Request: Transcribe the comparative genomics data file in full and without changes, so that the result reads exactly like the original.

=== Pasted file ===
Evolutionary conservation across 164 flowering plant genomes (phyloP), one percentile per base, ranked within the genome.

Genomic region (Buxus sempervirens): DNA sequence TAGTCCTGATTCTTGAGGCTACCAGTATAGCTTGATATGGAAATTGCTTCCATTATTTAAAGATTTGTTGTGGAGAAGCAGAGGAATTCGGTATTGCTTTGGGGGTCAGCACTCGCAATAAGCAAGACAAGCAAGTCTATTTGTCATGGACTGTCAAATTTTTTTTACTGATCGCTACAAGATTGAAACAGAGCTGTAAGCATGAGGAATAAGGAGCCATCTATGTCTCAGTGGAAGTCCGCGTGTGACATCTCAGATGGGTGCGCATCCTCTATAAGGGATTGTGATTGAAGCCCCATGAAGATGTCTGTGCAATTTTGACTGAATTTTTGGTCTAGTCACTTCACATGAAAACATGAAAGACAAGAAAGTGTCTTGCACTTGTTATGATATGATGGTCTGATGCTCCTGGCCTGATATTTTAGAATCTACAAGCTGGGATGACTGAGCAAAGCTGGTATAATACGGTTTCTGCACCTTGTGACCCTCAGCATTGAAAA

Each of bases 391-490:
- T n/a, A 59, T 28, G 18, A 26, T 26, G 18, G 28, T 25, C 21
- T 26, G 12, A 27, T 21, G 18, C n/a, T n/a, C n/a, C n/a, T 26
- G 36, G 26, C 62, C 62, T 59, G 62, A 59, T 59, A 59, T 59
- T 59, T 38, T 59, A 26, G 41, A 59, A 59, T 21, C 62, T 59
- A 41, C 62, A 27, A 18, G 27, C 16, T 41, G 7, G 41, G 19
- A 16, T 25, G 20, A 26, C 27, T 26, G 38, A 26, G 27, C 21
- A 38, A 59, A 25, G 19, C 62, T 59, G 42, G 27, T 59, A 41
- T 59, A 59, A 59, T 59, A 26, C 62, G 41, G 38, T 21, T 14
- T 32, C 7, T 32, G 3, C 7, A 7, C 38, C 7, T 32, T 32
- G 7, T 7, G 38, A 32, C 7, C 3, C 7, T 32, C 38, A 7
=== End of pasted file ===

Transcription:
Evolutionary conservation across 164 flowering plant genomes (phyloP), one percentile per base, ranked within the genome.

Genomic region (Buxus sempervirens): DNA sequence TAGTCCTGATTCTTGAGGCTACCAGTATAGCTTGATATGGAAATTGCTTCCATTATTTAAAGATTTGTTGTGGAGAAGCAGAGGAATTCGGTATTGCTTTGGGGGTCAGCACTCGCAATAAGCAAGACAAGCAAGTCTATTTGTCATGGACTGTCAAATTTTTTTTACTGATCGCTACAAGATTGAAACAGAGCTGTAAGCATGAGGAATAAGGAGCCATCTATGTCTCAGTGGAAGTCCGCGTGTGACATCTCAGATGGGTGCGCATCCTCTATAAGGGATTGTGATTGAAGCCCCATGAAGATGTCTGTGCAATTTTGACTGAATTTTTGGTCTAGTCACTTCACATGAAAACATGAAAGACAAGAAAGTGTCTTGCACTTGTTATGATATGATGGTCTGATGCTCCTGGCCTGATATTTTAGAATCTACAAGCTGGGATGACTGAGCAAAGCTGGTATAATACGGTTTCTGCACCTTGTGACCCTCAGCATTGAAAA

Each of bases 391-490:
- T n/a, A 59, T 28, G 18, A 26, T 26, G 18, G 28, T 25, C 21
- T 26, G 12, A 27, T 21, G 18, C n/a, T n/a, C n/a, C n/a, T 26
- G 36, G 26, C 62, C 62, T 59, G 62, A 59, T 59, A 59, T 59
- T 59, T 38, T 59, A 26, G 41, A 59, A 59, T 21, C 62, T 59
- A 41, C 62, A 27, A 18, G 27, C 16, T 41, G 7, G 41, G 19
- A 16, T 25, G 20, A 26, C 27, T 26, G 38, A 26, G 27, C 21
- A 38, A 59, A 25, G 19, C 62, T 59, G 42, G 27, T 59, A 41
- T 59, A 59, A 59, T 59, A 26, C 62, G 41, G 38, T 21, T 14
- T 32, C 7, T 32, G 3, C 7, A 7, C 38, C 7, T 32, T 32
- G 7, T 7, G 38, A 32, C 7, C 3, C 7, T 32, C 38, A 7